In recent times, Parliamentary systems have tended to weaken the powers of upper houses relative to their lower counterparts. Some upper houses have been fully abolished; others have had their powers reduced by constitutional or legislative amendments. Also, conventions often exist that the upper house ought not to obstruct the business of government for frivolous or merely partisan reasons. These conventions have tended to harden with a passage of time.
In presidential systems, the upper house is frequently given other powers to compensate for its restrictions:
There is a variety of ways an upper house's members are assembled: by direct or indirect election, appointment or a mixture of these. The German Bundesrat is composed of members of the cabinets of the German states, in most cases the state premier and several ministers; they are delegated and can be recalled anytime. In a very similar way, the Council of the European Union is composed of national ministers.
Many upper houses are not directly elected but appointed: either by the head of state, by the head of government or in some other way. This is usually intended to produce a house of experts or otherwise distinguished citizens, who would not necessarily be returned in an election. For example, members of the Senate of Canada are appointed by the Governor General on the advice of the Prime Minister.
In the past, some upper houses had seats that were entirely hereditary, such as in the British House of Lords until 1999 and in the Japanese House of Peers until it was abolished in 1947.
It is also common that the upper house consists of delegates chosen by state governments or local officials. Members of the Rajya Sabha in India are nominated by various states and union territories, while 12 of them are nominated by the President of India. Similarly, at the state level, one-third of the members of the State Legislative Council (Vidhan Parishad) are nominated by local governments, one-third by sitting legislators, and the rest are elected by select members of the electorate. The United States Senate was chosen by the State legislatures until the passage of the Seventeenth Amendment in 1913.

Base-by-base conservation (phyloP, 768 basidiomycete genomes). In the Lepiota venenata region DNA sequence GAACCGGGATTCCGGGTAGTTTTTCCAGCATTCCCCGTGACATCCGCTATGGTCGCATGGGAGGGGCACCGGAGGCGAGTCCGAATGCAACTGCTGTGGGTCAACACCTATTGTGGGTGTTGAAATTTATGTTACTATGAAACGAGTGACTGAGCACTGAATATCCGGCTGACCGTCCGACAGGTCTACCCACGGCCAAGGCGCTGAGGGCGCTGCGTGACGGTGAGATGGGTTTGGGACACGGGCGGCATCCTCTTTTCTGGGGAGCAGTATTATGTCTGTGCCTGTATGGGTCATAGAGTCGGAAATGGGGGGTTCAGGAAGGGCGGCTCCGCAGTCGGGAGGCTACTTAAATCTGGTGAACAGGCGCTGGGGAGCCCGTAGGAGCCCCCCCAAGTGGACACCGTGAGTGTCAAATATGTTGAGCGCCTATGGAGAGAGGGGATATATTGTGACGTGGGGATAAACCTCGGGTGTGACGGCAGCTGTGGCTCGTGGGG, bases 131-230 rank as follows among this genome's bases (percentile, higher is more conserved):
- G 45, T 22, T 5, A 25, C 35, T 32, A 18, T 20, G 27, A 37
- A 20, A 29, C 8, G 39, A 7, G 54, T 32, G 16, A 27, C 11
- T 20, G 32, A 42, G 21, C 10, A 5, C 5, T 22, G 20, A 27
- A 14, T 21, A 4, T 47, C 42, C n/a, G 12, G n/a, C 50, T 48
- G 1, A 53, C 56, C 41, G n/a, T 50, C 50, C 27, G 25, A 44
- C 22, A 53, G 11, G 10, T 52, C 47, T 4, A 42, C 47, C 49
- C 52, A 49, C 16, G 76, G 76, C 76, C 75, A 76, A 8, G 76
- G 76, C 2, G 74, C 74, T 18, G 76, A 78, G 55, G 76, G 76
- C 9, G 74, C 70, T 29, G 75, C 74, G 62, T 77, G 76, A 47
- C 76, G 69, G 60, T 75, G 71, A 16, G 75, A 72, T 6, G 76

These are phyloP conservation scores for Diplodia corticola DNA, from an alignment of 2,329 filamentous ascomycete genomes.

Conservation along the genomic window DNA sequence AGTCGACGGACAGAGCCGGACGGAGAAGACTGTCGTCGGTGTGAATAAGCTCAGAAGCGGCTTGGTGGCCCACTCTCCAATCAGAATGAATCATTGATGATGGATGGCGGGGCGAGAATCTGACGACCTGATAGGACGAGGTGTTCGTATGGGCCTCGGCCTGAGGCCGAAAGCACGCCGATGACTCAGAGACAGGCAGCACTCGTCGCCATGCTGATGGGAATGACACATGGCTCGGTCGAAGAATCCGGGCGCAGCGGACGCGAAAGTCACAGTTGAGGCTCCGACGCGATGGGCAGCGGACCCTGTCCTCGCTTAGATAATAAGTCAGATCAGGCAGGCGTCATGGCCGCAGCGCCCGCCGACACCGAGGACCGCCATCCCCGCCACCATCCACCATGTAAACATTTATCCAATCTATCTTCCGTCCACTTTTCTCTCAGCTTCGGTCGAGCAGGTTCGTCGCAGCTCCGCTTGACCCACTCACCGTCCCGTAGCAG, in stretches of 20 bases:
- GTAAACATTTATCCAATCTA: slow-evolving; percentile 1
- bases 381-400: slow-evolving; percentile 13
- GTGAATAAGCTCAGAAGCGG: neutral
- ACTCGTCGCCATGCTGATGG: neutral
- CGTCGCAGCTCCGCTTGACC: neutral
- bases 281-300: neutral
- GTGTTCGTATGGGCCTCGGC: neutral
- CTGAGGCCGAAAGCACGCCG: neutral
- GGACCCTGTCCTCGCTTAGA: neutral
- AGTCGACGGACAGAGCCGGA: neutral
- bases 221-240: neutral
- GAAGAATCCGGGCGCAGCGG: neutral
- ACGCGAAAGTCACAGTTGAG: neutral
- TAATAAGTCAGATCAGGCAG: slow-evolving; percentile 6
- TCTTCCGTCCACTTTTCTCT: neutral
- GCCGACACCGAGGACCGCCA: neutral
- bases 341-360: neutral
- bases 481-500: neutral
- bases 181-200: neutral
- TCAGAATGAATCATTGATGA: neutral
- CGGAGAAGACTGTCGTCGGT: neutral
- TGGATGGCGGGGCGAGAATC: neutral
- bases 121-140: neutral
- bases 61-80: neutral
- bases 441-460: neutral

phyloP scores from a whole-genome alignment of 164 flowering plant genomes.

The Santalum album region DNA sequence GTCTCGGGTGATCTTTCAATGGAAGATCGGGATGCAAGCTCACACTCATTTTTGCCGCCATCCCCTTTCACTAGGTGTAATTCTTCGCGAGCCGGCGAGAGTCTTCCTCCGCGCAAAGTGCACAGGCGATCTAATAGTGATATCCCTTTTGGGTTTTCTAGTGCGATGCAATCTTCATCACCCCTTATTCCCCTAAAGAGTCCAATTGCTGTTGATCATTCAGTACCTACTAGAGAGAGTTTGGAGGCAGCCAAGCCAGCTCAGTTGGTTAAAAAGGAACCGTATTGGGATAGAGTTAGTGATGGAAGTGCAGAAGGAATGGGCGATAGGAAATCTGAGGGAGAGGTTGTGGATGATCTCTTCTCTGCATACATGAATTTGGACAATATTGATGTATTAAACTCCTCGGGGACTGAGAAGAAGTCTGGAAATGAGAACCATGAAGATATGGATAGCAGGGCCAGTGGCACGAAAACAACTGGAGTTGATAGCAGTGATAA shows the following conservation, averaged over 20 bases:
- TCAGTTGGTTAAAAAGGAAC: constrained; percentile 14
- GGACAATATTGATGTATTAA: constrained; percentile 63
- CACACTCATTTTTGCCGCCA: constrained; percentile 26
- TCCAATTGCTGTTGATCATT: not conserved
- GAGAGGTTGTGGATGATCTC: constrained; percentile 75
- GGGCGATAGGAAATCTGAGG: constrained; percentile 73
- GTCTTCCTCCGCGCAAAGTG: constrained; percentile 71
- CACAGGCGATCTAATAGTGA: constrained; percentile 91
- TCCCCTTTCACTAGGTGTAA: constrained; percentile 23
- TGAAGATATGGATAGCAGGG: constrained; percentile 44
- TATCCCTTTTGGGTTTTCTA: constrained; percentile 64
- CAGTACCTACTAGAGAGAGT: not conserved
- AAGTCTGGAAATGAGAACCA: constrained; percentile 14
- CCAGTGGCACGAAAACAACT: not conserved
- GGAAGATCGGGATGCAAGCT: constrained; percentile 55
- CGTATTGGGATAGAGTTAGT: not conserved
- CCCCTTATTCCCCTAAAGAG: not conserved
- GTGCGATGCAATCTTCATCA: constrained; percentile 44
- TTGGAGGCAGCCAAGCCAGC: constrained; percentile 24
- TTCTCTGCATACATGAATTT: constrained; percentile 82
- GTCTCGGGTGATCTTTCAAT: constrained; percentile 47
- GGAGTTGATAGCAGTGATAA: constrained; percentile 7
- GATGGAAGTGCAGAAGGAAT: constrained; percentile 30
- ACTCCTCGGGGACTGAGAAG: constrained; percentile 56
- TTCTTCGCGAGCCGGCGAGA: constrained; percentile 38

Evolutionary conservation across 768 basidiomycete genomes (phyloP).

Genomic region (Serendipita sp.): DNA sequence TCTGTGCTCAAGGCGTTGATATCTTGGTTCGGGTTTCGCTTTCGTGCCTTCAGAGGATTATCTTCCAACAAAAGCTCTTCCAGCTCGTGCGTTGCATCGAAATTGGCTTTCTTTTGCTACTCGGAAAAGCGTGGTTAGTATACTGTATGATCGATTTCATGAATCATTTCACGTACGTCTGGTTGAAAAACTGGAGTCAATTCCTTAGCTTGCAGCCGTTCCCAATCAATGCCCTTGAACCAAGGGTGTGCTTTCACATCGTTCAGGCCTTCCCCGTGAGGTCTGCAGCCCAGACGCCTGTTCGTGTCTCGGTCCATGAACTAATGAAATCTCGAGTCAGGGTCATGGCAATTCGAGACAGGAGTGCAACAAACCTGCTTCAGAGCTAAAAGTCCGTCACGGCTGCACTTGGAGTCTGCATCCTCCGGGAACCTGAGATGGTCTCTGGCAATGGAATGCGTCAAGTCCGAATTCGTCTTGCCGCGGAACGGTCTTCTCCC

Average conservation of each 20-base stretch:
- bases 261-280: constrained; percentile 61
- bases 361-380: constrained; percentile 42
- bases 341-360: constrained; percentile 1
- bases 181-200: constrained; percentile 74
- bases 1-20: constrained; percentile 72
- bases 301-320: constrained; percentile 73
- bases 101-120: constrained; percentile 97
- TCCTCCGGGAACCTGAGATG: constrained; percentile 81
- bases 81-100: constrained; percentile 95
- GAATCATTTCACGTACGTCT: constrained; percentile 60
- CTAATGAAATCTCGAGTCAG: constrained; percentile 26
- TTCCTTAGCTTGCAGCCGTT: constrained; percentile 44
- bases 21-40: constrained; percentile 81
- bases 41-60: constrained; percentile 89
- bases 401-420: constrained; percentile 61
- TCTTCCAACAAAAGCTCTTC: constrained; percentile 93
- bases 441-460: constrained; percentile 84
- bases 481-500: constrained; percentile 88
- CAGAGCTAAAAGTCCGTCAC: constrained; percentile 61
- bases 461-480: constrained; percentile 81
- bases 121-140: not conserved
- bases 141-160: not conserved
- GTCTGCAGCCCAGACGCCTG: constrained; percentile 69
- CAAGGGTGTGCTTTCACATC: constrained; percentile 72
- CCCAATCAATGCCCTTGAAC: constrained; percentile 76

The upper house may be directly elected but in different proportions to the lower house - for example, the senates of Australia, Brazil and the United States have a fixed number of elected members from each state, regardless of the population.
Many jurisdictions, such as Croatia, Denmark, Estonia, Hungary, Iceland, Iran, Mauritania, New Zealand, Peru, Sweden, Turkey, Venezuela and many Indian states as well as Brazilian states and Canadian provinces, once possessed upper houses but abolished them to adopt unicameral systems. Newfoundland had a Legislative Council prior to joining Canada, as did Ontario when it was Upper Canada and Quebec from 1791 (as Lower Canada) to 1968. Nebraska is the only state in the United States with a unicameral legislature, having abolished its lower house in 1934.
The Australian state of Queensland also once had an appointed Legislative Council before abolishing it in 1922. All other Australian states continue to have bicameral systems (the two territories have always been unicameral).
The Senate of the Philippines was abolished – and restored – twice: from 1935 to 1945 when a unicameral National Assembly convened, and from 1972 to 1987 when Congress was closed, and later a new constitution was approved instituting a unicameral Parliament. The Senate was re-instituted with the restoration of a bicameral Congress via a constitutional amendment in 1941, and via adoption of a new constitution in 1987.
A previous government of Ireland (the 31st Dáil) promised a national referendum on the abolition of its upper house, the Seanad Éireann, during the 24th Seanad session. By a narrow margin, the Irish public voted to retain it. Conservative-leaning Fine Gael and Left-leaning Sinn Féin both supported the abolition, while the centrist Fianna Fáil was alone among major parties in supporting the retention of the Seanad.